I may have written a lot in my previous post... maybe you should have read it.

The Luke

PS-for the record I'm not against the ingestion of consuming high GI carbs in the 30-60 mins after a weights workout, The efficacy of such practices has been proven time and time again... I just don't see why that means powdered sugar? Why not rice, or fruit, or patatoes?

I say the Luke is a 21 year old know it all.
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« Reply #16 on: March 31, 2006, 02:03:35 PM »

who really doesn't know jack.
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The Luke
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« Reply #17 on: March 31, 2006, 02:27:23 PM »

Yes guys that's right... I'm the moron, the real secret of bodybuilding success is choking down a bowlful of sugar after every workout.

If, by some strange contrivance of circumstance you find yourself without a bowlful of sugar post workout, then I recommend you gulp down at least a litre of Coca-Cola post haste... your muscle building progress may depend on it.


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« Reply #18 on: March 31, 2006, 03:08:32 PM »

I agree with Luke, stick to the basics when it comes to supplements..... eat a good healthy meal, drink a protien shake, and be happy. Its not that complicated.
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« Reply #19 on: April 04, 2006, 10:00:24 PM »

Luke is a moron, posting all this hogwash crap. Just becuase you make long ass posts doesn't make you any smarter than anyone else. In fact, as already posted, your posts could be trimmed down to one sentence.

To the original poster,

post-workout you would like a 2:1 ratio of carbs (Dextrose) to whey.

Taking dextrose post-workout will not lead to type II diabetes as some idiots like here to insinuate. The only cause that can be linked to diabetes is obesity.

You can get your dextrose at any reputable online shop such as 1fast400 which I prefer. And also a great place to look is your local wine/beer shop. Dex usually runs about $1/lb
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The Luke
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« Reply #20 on: April 05, 2006, 03:31:02 AM »

Can someone explain the reasoning here?? Why is dextrose suddenly the be-all-and-end-all of post workout nutrition??

And why only dextrose/glucose??
Is it the GI score of 100??
If so, then why not use maltodextrin?
It has a GI of 102... why not tofu??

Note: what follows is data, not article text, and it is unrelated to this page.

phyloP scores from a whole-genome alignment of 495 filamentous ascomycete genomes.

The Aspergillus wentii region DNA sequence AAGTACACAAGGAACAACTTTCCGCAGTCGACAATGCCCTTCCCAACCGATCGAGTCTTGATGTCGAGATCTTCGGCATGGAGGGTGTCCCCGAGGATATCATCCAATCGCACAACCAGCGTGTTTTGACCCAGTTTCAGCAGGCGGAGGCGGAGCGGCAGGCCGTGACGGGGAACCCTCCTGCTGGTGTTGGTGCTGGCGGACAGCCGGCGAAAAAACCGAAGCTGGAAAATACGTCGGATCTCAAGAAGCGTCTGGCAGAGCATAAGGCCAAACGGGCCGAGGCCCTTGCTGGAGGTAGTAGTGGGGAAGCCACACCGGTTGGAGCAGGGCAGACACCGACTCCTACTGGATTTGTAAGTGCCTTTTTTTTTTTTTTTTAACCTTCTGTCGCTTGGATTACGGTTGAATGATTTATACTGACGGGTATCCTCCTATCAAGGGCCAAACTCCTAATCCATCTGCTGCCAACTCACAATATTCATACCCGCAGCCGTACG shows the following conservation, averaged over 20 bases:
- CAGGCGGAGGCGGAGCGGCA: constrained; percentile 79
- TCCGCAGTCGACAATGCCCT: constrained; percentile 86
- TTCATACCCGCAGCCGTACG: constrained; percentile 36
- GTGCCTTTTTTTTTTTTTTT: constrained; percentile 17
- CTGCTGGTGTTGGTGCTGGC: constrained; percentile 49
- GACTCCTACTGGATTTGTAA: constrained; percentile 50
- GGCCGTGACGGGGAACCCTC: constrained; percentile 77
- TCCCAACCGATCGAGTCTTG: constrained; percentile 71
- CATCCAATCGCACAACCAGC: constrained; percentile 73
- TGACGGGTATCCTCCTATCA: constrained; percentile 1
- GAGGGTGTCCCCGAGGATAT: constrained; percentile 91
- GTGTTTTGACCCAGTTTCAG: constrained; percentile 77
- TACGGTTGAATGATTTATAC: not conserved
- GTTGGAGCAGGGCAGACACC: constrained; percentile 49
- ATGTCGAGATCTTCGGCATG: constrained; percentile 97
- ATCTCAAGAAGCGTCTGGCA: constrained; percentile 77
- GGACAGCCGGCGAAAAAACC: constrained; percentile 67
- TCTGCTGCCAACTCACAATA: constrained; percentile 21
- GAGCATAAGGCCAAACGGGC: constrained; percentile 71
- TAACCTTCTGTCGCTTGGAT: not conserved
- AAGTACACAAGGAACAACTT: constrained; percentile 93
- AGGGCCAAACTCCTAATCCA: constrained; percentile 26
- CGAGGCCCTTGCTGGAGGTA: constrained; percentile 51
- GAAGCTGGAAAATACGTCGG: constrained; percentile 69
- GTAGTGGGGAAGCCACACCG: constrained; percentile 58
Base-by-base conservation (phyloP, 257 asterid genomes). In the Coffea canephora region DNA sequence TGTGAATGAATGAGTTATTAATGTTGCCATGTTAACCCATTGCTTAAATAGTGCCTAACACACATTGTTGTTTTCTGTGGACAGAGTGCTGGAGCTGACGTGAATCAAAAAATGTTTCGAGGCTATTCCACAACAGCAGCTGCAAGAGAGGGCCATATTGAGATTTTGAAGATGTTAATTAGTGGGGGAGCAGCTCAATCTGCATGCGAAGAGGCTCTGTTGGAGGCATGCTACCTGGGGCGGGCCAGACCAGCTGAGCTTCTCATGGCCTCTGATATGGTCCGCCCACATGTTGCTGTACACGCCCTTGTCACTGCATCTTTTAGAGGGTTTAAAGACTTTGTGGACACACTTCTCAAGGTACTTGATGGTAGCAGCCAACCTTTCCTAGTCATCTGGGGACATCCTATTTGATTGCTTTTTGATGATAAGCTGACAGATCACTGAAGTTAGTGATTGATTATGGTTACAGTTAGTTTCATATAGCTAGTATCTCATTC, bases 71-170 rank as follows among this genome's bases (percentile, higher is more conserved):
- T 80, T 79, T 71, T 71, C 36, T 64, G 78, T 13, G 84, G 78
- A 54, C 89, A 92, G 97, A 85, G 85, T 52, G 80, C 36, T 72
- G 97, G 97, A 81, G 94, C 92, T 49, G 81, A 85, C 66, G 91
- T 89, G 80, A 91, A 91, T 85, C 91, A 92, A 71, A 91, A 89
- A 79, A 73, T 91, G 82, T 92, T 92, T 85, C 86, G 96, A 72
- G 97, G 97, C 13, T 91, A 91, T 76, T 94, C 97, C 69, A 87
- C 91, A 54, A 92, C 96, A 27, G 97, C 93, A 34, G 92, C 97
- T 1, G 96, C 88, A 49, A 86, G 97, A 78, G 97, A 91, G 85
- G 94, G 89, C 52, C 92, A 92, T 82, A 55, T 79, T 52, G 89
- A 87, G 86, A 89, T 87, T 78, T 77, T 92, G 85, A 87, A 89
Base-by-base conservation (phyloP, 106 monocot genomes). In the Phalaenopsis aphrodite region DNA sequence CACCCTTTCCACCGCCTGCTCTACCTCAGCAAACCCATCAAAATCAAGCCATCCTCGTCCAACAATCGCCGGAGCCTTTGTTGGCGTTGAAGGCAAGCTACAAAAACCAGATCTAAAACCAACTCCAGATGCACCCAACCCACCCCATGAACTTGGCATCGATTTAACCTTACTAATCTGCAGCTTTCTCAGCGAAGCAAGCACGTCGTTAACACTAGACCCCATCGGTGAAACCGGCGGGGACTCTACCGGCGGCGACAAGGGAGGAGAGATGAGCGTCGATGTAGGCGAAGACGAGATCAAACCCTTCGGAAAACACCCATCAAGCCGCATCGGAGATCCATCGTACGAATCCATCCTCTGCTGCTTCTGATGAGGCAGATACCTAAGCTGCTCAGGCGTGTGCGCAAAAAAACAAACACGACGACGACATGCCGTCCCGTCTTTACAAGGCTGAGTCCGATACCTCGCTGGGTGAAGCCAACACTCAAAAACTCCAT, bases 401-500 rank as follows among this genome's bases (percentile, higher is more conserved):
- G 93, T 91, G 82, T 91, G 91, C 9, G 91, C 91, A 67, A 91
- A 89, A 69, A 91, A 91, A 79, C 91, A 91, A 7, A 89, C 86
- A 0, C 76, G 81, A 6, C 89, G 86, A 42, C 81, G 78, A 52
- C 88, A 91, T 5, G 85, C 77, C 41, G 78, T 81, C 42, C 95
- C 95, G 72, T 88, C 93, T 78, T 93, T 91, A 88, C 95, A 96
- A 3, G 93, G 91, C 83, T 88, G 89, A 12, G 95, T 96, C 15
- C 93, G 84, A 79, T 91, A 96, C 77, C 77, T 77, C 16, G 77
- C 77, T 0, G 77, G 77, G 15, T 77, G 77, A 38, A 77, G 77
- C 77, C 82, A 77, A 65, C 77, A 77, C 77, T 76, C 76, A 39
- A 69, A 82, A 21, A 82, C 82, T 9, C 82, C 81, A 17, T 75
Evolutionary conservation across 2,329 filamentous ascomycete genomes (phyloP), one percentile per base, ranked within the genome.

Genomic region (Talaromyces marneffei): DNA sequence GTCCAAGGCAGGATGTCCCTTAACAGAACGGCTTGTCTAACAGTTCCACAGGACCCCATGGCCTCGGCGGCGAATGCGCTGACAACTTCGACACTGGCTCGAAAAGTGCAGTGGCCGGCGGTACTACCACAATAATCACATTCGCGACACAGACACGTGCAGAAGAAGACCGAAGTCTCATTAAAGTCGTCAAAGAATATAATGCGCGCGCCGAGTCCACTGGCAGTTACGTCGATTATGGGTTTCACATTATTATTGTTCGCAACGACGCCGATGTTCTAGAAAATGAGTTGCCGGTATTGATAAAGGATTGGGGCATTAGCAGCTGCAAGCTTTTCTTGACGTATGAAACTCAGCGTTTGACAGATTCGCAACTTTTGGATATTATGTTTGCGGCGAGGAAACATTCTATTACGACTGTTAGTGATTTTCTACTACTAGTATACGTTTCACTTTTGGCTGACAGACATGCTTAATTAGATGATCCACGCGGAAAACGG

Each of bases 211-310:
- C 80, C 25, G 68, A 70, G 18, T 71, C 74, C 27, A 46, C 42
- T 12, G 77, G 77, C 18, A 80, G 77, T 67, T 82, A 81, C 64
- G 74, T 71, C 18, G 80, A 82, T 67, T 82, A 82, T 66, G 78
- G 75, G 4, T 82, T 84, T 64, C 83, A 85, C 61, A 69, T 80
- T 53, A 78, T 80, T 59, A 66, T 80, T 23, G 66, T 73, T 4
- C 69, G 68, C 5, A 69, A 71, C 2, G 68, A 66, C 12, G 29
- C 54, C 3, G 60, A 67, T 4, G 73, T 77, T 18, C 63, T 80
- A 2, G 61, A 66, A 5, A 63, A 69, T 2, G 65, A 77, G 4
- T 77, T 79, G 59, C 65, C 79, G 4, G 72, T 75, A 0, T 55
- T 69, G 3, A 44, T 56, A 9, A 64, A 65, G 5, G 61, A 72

It has a GI of 103 to 105... why has everyone latched onto dextrose??
What about sticky white rice? GI of 98
What about Rice Krispies? GI of 95

Why not just inject the glucose intraveinously?

The Luke
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« Reply #21 on: April 05, 2006, 01:49:56 PM »

Can someone explain the reasoning here?? Why is dextrose suddenly the be-all-and-end-all of post workout nutrition??

And why only dextrose/glucose??
Is it the GI score of 100??
If so, then why not use maltodextrin?
It has a GI of 102... why not tofu??
It has a GI of 103 to 105... why has everyone latched onto dextrose??
What about sticky white rice? GI of 98
What about Rice Krispies? GI of 95

Why not just inject the glucose intraveinously?

The Luke

would you just quit posting? you are wasting server space.

To answer your moronic question - yes, you can use all of those post-workout.

Why dextrose? It's cheap, and it's easy to mix in your shake.
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The Luke
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« Reply #22 on: April 05, 2006, 03:07:35 PM »

Cheap and easy to mix... why not use table sugar?? That's half glucose, you could just use twice as much? Couldn't you?


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« Reply #23 on: April 05, 2006, 04:05:27 PM »


 Keep it SIMPLE and STUPID everyone...

 After cardio? Go w/ a serving of BCAA's/Glutamine. When you get home from the gym(if you do your cardio at the gym like me) which lets say is a 10 minute drive...go w/ a whey shake mixed in water about 40-50grams of whey...and a couple packets of low-sugar flavored oatmeal.

 If you're competing...1 cup of regular oatmeal w/ a little spenda and cinnamon.

  Take a multi-vitamin and carry on.

 After weights? Same thing basically...50grams of whey...little glutamine, 3 grams of creatine, 2 packets of low-sugar oatmeal. Keep it simple!
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« Reply #24 on: April 05, 2006, 04:10:21 PM »

Keep it SIMPLE and STUPID everyone...

 After cardio? Go w/ a serving of BCAA's/Glutamine. When you get home from the gym(if you do your cardio at the gym like me) which lets say is a 10 minute drive...go w/ a whey shake mixed in water about 40-50grams of whey...and a couple packets of low-sugar flavored oatmeal.

 If you're competing...1 cup of regular oatmeal w/ a little spenda and cinnamon.

  Take a multi-vitamin and carry on.

 After weights? Same thing basically...50grams of whey...little glutamine, 3 grams of creatine, 2 packets of low-sugar oatmeal. Keep it simple!

Agree! I do that plus I throw in Vit C, E and B Complex as antioxi's.